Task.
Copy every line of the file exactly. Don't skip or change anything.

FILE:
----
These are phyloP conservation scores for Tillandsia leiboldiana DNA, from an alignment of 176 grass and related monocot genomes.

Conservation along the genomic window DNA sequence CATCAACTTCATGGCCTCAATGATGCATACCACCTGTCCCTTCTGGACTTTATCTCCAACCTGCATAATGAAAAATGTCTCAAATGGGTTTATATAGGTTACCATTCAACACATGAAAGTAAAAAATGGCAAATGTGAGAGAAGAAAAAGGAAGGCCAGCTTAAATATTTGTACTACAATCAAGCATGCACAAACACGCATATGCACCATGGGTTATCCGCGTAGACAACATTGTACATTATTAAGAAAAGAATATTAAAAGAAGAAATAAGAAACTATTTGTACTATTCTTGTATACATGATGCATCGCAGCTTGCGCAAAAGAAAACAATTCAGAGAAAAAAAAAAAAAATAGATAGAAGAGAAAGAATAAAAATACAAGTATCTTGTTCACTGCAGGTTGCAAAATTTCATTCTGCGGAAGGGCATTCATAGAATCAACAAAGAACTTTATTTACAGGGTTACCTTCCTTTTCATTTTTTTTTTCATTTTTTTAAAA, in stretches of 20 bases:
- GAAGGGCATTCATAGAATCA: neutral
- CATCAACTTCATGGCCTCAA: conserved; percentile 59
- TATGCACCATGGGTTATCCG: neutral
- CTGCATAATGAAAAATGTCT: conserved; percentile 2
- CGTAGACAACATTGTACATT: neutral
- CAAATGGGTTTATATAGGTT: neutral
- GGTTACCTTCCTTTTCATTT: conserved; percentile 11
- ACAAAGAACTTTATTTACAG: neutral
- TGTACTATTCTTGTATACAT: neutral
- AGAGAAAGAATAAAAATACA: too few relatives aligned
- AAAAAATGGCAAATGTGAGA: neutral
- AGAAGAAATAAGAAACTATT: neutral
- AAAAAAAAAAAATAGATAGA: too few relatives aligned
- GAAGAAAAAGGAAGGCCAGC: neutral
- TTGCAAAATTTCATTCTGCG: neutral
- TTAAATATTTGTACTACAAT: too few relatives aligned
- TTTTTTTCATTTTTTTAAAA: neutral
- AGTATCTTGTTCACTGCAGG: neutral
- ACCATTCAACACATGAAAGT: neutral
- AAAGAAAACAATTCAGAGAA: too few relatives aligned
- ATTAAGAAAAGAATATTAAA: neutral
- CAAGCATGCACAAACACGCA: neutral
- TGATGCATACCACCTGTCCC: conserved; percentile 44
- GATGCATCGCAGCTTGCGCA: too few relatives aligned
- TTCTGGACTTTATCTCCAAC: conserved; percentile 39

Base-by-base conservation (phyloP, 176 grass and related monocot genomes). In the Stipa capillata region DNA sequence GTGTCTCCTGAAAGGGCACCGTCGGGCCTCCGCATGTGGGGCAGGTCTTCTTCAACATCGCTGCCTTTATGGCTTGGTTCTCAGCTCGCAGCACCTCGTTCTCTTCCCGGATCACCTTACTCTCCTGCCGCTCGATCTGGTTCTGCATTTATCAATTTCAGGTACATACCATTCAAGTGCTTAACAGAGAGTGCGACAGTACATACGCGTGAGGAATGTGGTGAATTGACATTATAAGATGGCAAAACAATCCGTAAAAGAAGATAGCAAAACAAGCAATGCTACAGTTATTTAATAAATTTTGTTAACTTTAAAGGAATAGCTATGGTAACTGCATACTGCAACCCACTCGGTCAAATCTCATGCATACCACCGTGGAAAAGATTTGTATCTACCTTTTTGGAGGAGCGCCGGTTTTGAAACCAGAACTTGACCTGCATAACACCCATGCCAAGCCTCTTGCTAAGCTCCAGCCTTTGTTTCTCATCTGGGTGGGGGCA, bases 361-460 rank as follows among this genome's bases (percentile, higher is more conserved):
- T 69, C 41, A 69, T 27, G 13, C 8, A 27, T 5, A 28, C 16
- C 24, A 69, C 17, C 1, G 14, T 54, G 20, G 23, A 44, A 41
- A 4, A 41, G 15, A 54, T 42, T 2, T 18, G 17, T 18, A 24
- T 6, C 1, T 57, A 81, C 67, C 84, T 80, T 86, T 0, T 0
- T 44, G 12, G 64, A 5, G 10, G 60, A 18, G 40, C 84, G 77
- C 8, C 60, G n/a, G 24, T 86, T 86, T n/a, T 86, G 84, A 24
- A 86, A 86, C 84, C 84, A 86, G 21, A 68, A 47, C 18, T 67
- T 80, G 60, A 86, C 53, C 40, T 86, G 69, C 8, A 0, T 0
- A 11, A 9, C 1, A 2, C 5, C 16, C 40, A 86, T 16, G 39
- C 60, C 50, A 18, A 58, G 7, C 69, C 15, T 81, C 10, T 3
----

These are phyloP conservation scores for Tillandsia leiboldiana DNA, from an alignment of 176 grass and related monocot genomes.

Conservation along the genomic window DNA sequence CATCAACTTCATGGCCTCAATGATGCATACCACCTGTCCCTTCTGGACTTTATCTCCAACCTGCATAATGAAAAATGTCTCAAATGGGTTTATATAGGTTACCATTCAACACATGAAAGTAAAAAATGGCAAATGTGAGAGAAGAAAAAGGAAGGCCAGCTTAAATATTTGTACTACAATCAAGCATGCACAAACACGCATATGCACCATGGGTTATCCGCGTAGACAACATTGTACATTATTAAGAAAAGAATATTAAAAGAAGAAATAAGAAACTATTTGTACTATTCTTGTATACATGATGCATCGCAGCTTGCGCAAAAGAAAACAATTCAGAGAAAAAAAAAAAAAATAGATAGAAGAGAAAGAATAAAAATACAAGTATCTTGTTCACTGCAGGTTGCAAAATTTCATTCTGCGGAAGGGCATTCATAGAATCAACAAAGAACTTTATTTACAGGGTTACCTTCCTTTTCATTTTTTTTTTCATTTTTTTAAAA, in stretches of 20 bases:
- GAAGGGCATTCATAGAATCA: neutral
- CATCAACTTCATGGCCTCAA: conserved; percentile 59
- TATGCACCATGGGTTATCCG: neutral
- CTGCATAATGAAAAATGTCT: conserved; percentile 2
- CGTAGACAACATTGTACATT: neutral
- CAAATGGGTTTATATAGGTT: neutral
- GGTTACCTTCCTTTTCATTT: conserved; percentile 11
- ACAAAGAACTTTATTTACAG: neutral
- TGTACTATTCTTGTATACAT: neutral
- AGAGAAAGAATAAAAATACA: too few relatives aligned
- AAAAAATGGCAAATGTGAGA: neutral
- AGAAGAAATAAGAAACTATT: neutral
- AAAAAAAAAAAATAGATAGA: too few relatives aligned
- GAAGAAAAAGGAAGGCCAGC: neutral
- TTGCAAAATTTCATTCTGCG: neutral
- TTAAATATTTGTACTACAAT: too few relatives aligned
- TTTTTTTCATTTTTTTAAAA: neutral
- AGTATCTTGTTCACTGCAGG: neutral
- ACCATTCAACACATGAAAGT: neutral
- AAAGAAAACAATTCAGAGAA: too few relatives aligned
- ATTAAGAAAAGAATATTAAA: neutral
- CAAGCATGCACAAACACGCA: neutral
- TGATGCATACCACCTGTCCC: conserved; percentile 44
- GATGCATCGCAGCTTGCGCA: too few relatives aligned
- TTCTGGACTTTATCTCCAAC: conserved; percentile 39

Base-by-base conservation (phyloP, 176 grass and related monocot genomes). In the Stipa capillata region DNA sequence GTGTCTCCTGAAAGGGCACCGTCGGGCCTCCGCATGTGGGGCAGGTCTTCTTCAACATCGCTGCCTTTATGGCTTGGTTCTCAGCTCGCAGCACCTCGTTCTCTTCCCGGATCACCTTACTCTCCTGCCGCTCGATCTGGTTCTGCATTTATCAATTTCAGGTACATACCATTCAAGTGCTTAACAGAGAGTGCGACAGTACATACGCGTGAGGAATGTGGTGAATTGACATTATAAGATGGCAAAACAATCCGTAAAAGAAGATAGCAAAACAAGCAATGCTACAGTTATTTAATAAATTTTGTTAACTTTAAAGGAATAGCTATGGTAACTGCATACTGCAACCCACTCGGTCAAATCTCATGCATACCACCGTGGAAAAGATTTGTATCTACCTTTTTGGAGGAGCGCCGGTTTTGAAACCAGAACTTGACCTGCATAACACCCATGCCAAGCCTCTTGCTAAGCTCCAGCCTTTGTTTCTCATCTGGGTGGGGGCA, bases 361-460 rank as follows among this genome's bases (percentile, higher is more conserved):
- T 69, C 41, A 69, T 27, G 13, C 8, A 27, T 5, A 28, C 16
- C 24, A 69, C 17, C 1, G 14, T 54, G 20, G 23, A 44, A 41
- A 4, A 41, G 15, A 54, T 42, T 2, T 18, G 17, T 18, A 24
- T 6, C 1, T 57, A 81, C 67, C 84, T 80, T 86, T 0, T 0
- T 44, G 12, G 64, A 5, G 10, G 60, A 18, G 40, C 84, G 77
- C 8, C 60, G n/a, G 24, T 86, T 86, T n/a, T 86, G 84, A 24
- A 86, A 86, C 84, C 84, A 86, G 21, A 68, A 47, C 18, T 67
- T 80, G 60, A 86, C 53, C 40, T 86, G 69, C 8, A 0, T 0
- A 11, A 9, C 1, A 2, C 5, C 16, C 40, A 86, T 16, G 39
- C 60, C 50, A 18, A 58, G 7, C 69, C 15, T 81, C 10, T 3